' The transverse sections described in 1927 revealed clearly the relations of the precommissural fornix ('27, p. 311), but the postcommissural connections were obscure. In Necturus these connections are perfectly clear, and the morphological relations of precommissural and postcommissural fornix fibers have been discussed ('336, p. 188). Amblystoma resembles Necturus. Accompanying the unmyelinated fibers of the hippocampal commissure there are similar fibers of tr. cortico-habenularis medialis and tr. cortico-thalamicus medialis, and among these are a few myelinated fibers. In the horizontal Cajal sections (figs. 28-32) the very numerous thin, fibers of this complex are not impregnated, but the thick axons are deeply stained. Few of the thick fibers decussate in the hippocampal commissure (figs. 28, 29, 30). Many of them ascend in the stria medullaris (figs. 32, 33, 34, tr.c.h.m.), and most of the others pass backward and downward through the eminentia thalami into the ventral thalamus and (probably) the preoptic nucleus (figs. 31, 32,, 72, 75). These thick fibers and the much more numerous thin fibers by which they are accompanied I have termed "tr. cortico-thalamicus medialis." An extension of this tract into the hypothalamus would give the connection described by Kreht ('30) in Salamandra and by Loo ('31, p. 84) as tr. cortico-hypothalamicus in the opossum. The mammalian tr. cortico-mamillaris is a further addition to this system.


In mammals the ventromedial septal field is connected with the ventrolateral amygdala by fibers, passing probably in both directions, some ventrallv of the basal forebrain bundles (diagonal band of Broca) and some dorsally of them (stria terminalis, stria semicircularis, or stria cornea). Here the enormous enlargement of the basal forebrain bundles, particularly the internal capsule system of fibers, displaces the dorsal stria so that its course between medial and lateral ends is a wide arc, in some species almost a complete circle. At both of these terminal areas the stria makes complicated connections with the preoptic nucleus and hypothalamus, some of which were termed by Cajal the "olfactory projection tract." In Amblystoma, with smaller basal forebrain bundles, these fibers take more direct courses, and they are more dispersed so that there is no compact stria terminalis as in mammals. For description and illustrations of these tracts the reader is referred to my paper of 1927 (p. 302). The following connections have been described:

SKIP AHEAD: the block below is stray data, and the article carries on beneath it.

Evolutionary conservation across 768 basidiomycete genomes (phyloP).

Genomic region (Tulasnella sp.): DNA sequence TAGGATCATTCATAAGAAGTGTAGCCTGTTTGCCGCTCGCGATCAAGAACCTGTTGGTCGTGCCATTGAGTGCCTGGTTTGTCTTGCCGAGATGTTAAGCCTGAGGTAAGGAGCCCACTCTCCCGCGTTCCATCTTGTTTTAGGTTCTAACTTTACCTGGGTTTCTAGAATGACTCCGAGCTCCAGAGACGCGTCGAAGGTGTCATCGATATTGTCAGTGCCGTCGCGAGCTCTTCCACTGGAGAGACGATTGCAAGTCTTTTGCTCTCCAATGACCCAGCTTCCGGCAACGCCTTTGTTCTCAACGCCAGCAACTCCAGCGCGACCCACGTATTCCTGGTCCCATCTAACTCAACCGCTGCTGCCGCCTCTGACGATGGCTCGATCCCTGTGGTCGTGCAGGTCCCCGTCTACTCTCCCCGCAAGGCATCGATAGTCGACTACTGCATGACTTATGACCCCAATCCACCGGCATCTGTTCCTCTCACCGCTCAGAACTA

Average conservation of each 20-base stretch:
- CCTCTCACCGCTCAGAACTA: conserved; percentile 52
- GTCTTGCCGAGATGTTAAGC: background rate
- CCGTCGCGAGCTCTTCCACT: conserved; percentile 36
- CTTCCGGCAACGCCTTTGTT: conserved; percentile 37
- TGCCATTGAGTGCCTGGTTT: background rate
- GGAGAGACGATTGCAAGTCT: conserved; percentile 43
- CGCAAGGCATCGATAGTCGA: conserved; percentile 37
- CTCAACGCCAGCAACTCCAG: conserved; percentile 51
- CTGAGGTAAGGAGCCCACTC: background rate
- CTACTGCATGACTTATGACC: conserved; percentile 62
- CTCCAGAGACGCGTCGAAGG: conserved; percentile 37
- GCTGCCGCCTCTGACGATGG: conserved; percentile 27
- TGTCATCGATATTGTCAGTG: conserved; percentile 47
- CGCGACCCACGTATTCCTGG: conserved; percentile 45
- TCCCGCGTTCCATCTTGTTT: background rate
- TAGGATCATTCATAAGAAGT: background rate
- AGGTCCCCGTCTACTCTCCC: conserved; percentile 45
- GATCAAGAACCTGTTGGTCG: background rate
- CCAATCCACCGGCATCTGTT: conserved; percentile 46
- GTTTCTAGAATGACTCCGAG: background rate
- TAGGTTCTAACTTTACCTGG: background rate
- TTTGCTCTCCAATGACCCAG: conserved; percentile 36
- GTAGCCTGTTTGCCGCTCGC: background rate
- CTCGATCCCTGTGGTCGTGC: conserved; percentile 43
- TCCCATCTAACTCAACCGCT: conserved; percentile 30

1. The com. amygdalarum, crossing in the anterior commissure

(fig. 97). '

2. The stria terminalis sensu strido (fig. 96), a massive connection passing downward from the amygdala medially of the basal forebrain bundles. Some of its fibers are directed rostrad toward the septal area, but most of them turn posteriorly in the dorsal fascicles of the medial forebrain bundle to reach the preoptic nucleus and dorsal part of the hypothalamus. The rostrally directed fibers of this group and the commissural fibers are comparable with the fascicles of the stria which in mammals follow the taenia semicircularis and tail of the caudate nucleus, arching over the internal capsule and connecting the amygdala with the septal field. None of the fibers of this tract are drawn in the figures of horizontal sections. At the levels of figures 27-30 the descending fibers accompany the tr. olfacto-habenularis medialis and then turn spinalward in the dorsal fascicles of the medial forebrain bundle. Accompanying these are shorter myelinated fibers which pass between the amygdala and the nucleus of the olfactohabenular tract— the tr. amygdalo-thalamicus (p.- 248).

3. The ventral olfactory projection tract, descending from the amygdala externally of the basal forebrain bundles. These fibers are shown but not named in figure 16 of 1927.